What is Mercury?
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Mercury is the only metal that is liquid at standard conditions for temperature and pressure. It has one of the broadest ranges of its liquid state of any metal.
Mercury was often used in thermometers, barometers, and some electrical switches. Concern about the element's toxicity has led to many of these uses being phased out. Ironically mercury's use by the world has increased because of the "green movement." Mercury is used in the manufacture of energy efficient CFL bulbs. Disposal of these bulbs has caused some concerns about environmental dangers.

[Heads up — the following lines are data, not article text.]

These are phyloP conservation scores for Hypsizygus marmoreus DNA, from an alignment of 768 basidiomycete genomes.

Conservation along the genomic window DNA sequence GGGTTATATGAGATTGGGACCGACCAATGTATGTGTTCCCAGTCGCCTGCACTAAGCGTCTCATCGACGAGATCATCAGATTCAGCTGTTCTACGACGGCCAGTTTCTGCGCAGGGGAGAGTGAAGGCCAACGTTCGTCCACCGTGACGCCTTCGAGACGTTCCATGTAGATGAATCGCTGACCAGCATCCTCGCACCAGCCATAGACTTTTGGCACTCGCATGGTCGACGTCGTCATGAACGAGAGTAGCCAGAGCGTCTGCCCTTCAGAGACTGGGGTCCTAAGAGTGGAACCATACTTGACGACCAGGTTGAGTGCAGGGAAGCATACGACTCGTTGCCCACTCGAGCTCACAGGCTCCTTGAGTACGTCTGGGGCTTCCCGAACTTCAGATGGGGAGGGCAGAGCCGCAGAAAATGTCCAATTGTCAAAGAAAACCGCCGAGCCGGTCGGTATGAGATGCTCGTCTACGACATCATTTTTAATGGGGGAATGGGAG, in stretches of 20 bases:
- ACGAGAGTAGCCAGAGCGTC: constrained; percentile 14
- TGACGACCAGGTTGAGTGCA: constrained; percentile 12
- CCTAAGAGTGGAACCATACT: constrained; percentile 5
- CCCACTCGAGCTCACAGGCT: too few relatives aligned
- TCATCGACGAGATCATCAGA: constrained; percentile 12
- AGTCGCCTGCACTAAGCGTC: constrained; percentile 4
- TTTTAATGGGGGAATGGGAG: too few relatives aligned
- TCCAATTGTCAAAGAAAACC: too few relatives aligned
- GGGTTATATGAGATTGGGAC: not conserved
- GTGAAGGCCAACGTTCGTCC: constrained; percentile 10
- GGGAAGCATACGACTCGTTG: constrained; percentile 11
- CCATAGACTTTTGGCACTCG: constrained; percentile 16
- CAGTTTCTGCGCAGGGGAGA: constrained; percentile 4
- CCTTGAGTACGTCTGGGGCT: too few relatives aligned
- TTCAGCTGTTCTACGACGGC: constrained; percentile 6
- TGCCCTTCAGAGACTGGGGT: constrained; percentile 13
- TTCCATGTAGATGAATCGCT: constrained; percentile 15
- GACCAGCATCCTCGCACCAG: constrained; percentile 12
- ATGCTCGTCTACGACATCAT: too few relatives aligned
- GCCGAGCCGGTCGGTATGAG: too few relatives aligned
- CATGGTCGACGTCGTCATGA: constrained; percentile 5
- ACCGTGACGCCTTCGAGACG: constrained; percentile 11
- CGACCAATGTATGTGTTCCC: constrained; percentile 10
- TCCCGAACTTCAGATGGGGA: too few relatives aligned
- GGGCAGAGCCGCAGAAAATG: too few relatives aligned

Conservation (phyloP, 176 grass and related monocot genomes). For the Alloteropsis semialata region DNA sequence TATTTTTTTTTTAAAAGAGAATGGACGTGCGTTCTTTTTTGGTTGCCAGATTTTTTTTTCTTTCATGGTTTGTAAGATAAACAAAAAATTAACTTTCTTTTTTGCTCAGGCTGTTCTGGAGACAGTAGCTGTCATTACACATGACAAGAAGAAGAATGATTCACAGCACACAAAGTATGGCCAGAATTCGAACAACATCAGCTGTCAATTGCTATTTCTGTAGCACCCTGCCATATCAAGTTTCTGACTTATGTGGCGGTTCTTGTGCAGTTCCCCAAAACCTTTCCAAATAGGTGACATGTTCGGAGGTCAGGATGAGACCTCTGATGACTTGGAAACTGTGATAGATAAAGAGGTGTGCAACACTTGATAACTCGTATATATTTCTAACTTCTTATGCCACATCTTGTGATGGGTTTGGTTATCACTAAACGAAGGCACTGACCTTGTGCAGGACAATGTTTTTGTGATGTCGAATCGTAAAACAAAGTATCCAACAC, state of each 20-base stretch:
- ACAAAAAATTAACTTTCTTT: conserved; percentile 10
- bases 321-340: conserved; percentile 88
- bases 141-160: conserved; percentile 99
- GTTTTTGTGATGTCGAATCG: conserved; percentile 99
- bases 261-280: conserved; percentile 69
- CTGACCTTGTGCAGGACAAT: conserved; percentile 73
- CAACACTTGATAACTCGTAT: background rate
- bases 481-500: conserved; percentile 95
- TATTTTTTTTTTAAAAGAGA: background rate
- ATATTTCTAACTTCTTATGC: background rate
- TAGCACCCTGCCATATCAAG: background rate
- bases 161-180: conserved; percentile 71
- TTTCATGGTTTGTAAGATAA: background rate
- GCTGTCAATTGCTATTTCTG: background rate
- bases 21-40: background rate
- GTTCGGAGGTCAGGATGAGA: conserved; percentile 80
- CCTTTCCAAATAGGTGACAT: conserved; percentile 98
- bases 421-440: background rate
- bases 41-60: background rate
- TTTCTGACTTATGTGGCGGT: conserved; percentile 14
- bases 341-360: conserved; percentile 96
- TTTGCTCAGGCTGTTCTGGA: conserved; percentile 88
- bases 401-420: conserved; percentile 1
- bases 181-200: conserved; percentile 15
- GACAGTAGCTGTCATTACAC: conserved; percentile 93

Many early alchemists viewed mercury as the First Matter from which all other metals were formed. They believed different metals, including gold, could be produced by varying the quantity and quality of sulfur and mercury.
From the mid-18th to the mid-19th centuries, a mercury compound, mercuric nitrate, was used in the making of felt hats. This process separated the fur from the pelt and matted it together. This solution and the vapors it produced were highly toxic. The psychological symptoms associated with mercury poisoning are said by some to have inspired the phrase "mad as a hatter."
Did You Know?
Seattle's work force grew from 3,500 in 1880 to over 237,000 by 1910. Textile manufacturing, domestic services, and transportation jobs contributed greatly to this increase.